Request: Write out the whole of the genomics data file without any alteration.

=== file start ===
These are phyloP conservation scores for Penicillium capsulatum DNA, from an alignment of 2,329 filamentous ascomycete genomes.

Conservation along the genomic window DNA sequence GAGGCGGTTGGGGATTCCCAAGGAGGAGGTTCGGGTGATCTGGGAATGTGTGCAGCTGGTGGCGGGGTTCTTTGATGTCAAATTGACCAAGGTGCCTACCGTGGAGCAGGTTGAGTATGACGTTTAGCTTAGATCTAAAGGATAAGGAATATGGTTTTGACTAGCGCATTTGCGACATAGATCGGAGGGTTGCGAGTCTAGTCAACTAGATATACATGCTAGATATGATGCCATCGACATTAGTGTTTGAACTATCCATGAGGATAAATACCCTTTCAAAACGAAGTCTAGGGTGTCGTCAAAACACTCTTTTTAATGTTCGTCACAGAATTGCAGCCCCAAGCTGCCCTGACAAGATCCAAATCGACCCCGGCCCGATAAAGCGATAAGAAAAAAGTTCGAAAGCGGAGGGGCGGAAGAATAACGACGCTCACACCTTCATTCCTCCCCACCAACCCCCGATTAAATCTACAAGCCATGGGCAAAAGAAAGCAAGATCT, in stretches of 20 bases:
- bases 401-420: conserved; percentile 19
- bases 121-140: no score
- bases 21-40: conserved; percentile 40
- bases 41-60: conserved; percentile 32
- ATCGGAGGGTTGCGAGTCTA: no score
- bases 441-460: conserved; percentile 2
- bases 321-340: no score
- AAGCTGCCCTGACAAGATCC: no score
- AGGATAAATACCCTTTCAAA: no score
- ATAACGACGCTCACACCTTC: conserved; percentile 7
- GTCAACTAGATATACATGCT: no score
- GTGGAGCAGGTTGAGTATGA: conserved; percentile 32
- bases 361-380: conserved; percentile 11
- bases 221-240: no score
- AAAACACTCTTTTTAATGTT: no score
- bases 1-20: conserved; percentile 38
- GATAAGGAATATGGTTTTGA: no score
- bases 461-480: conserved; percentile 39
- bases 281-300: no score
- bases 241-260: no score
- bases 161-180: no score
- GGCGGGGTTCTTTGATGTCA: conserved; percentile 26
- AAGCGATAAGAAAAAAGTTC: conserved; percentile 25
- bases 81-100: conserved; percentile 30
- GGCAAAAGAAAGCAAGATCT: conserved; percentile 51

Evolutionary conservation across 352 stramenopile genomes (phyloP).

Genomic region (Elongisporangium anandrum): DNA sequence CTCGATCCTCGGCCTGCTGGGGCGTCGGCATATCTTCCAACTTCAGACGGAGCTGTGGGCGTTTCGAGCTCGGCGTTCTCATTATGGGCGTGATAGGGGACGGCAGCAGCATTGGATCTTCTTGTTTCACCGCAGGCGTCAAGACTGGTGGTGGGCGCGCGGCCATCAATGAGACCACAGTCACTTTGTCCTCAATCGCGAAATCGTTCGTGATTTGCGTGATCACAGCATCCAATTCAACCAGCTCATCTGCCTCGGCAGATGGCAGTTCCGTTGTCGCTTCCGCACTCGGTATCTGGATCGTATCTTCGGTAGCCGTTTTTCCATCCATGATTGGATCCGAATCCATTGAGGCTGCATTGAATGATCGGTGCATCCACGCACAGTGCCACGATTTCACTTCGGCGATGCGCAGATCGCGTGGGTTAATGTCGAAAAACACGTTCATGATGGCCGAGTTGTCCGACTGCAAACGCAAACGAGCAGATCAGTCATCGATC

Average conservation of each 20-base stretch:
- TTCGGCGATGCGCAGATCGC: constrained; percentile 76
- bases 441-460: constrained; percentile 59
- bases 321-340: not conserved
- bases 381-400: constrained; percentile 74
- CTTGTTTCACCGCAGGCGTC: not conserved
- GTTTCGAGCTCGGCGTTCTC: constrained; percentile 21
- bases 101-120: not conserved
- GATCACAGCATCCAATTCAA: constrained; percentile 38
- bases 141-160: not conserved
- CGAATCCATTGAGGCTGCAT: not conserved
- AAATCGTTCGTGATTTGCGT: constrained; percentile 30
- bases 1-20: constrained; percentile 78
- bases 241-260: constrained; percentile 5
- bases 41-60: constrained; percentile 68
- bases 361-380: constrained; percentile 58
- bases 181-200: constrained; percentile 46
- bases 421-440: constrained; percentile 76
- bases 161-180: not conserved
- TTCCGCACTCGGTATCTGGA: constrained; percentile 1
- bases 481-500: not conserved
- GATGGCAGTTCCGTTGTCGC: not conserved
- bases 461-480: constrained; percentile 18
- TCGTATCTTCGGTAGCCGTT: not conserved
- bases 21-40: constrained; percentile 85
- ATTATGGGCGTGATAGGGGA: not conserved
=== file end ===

These are phyloP conservation scores for Penicillium capsulatum DNA, from an alignment of 2,329 filamentous ascomycete genomes.

Conservation along the genomic window DNA sequence GAGGCGGTTGGGGATTCCCAAGGAGGAGGTTCGGGTGATCTGGGAATGTGTGCAGCTGGTGGCGGGGTTCTTTGATGTCAAATTGACCAAGGTGCCTACCGTGGAGCAGGTTGAGTATGACGTTTAGCTTAGATCTAAAGGATAAGGAATATGGTTTTGACTAGCGCATTTGCGACATAGATCGGAGGGTTGCGAGTCTAGTCAACTAGATATACATGCTAGATATGATGCCATCGACATTAGTGTTTGAACTATCCATGAGGATAAATACCCTTTCAAAACGAAGTCTAGGGTGTCGTCAAAACACTCTTTTTAATGTTCGTCACAGAATTGCAGCCCCAAGCTGCCCTGACAAGATCCAAATCGACCCCGGCCCGATAAAGCGATAAGAAAAAAGTTCGAAAGCGGAGGGGCGGAAGAATAACGACGCTCACACCTTCATTCCTCCCCACCAACCCCCGATTAAATCTACAAGCCATGGGCAAAAGAAAGCAAGATCT, in stretches of 20 bases:
- bases 401-420: conserved; percentile 19
- bases 121-140: no score
- bases 21-40: conserved; percentile 40
- bases 41-60: conserved; percentile 32
- ATCGGAGGGTTGCGAGTCTA: no score
- bases 441-460: conserved; percentile 2
- bases 321-340: no score
- AAGCTGCCCTGACAAGATCC: no score
- AGGATAAATACCCTTTCAAA: no score
- ATAACGACGCTCACACCTTC: conserved; percentile 7
- GTCAACTAGATATACATGCT: no score
- GTGGAGCAGGTTGAGTATGA: conserved; percentile 32
- bases 361-380: conserved; percentile 11
- bases 221-240: no score
- AAAACACTCTTTTTAATGTT: no score
- bases 1-20: conserved; percentile 38
- GATAAGGAATATGGTTTTGA: no score
- bases 461-480: conserved; percentile 39
- bases 281-300: no score
- bases 241-260: no score
- bases 161-180: no score
- GGCGGGGTTCTTTGATGTCA: conserved; percentile 26
- AAGCGATAAGAAAAAAGTTC: conserved; percentile 25
- bases 81-100: conserved; percentile 30
- GGCAAAAGAAAGCAAGATCT: conserved; percentile 51

Evolutionary conservation across 352 stramenopile genomes (phyloP).

Genomic region (Elongisporangium anandrum): DNA sequence CTCGATCCTCGGCCTGCTGGGGCGTCGGCATATCTTCCAACTTCAGACGGAGCTGTGGGCGTTTCGAGCTCGGCGTTCTCATTATGGGCGTGATAGGGGACGGCAGCAGCATTGGATCTTCTTGTTTCACCGCAGGCGTCAAGACTGGTGGTGGGCGCGCGGCCATCAATGAGACCACAGTCACTTTGTCCTCAATCGCGAAATCGTTCGTGATTTGCGTGATCACAGCATCCAATTCAACCAGCTCATCTGCCTCGGCAGATGGCAGTTCCGTTGTCGCTTCCGCACTCGGTATCTGGATCGTATCTTCGGTAGCCGTTTTTCCATCCATGATTGGATCCGAATCCATTGAGGCTGCATTGAATGATCGGTGCATCCACGCACAGTGCCACGATTTCACTTCGGCGATGCGCAGATCGCGTGGGTTAATGTCGAAAAACACGTTCATGATGGCCGAGTTGTCCGACTGCAAACGCAAACGAGCAGATCAGTCATCGATC

Average conservation of each 20-base stretch:
- TTCGGCGATGCGCAGATCGC: constrained; percentile 76
- bases 441-460: constrained; percentile 59
- bases 321-340: not conserved
- bases 381-400: constrained; percentile 74
- CTTGTTTCACCGCAGGCGTC: not conserved
- GTTTCGAGCTCGGCGTTCTC: constrained; percentile 21
- bases 101-120: not conserved
- GATCACAGCATCCAATTCAA: constrained; percentile 38
- bases 141-160: not conserved
- CGAATCCATTGAGGCTGCAT: not conserved
- AAATCGTTCGTGATTTGCGT: constrained; percentile 30
- bases 1-20: constrained; percentile 78
- bases 241-260: constrained; percentile 5
- bases 41-60: constrained; percentile 68
- bases 361-380: constrained; percentile 58
- bases 181-200: constrained; percentile 46
- bases 421-440: constrained; percentile 76
- bases 161-180: not conserved
- TTCCGCACTCGGTATCTGGA: constrained; percentile 1
- bases 481-500: not conserved
- GATGGCAGTTCCGTTGTCGC: not conserved
- bases 461-480: constrained; percentile 18
- TCGTATCTTCGGTAGCCGTT: not conserved
- bases 21-40: constrained; percentile 85
- ATTATGGGCGTGATAGGGGA: not conserved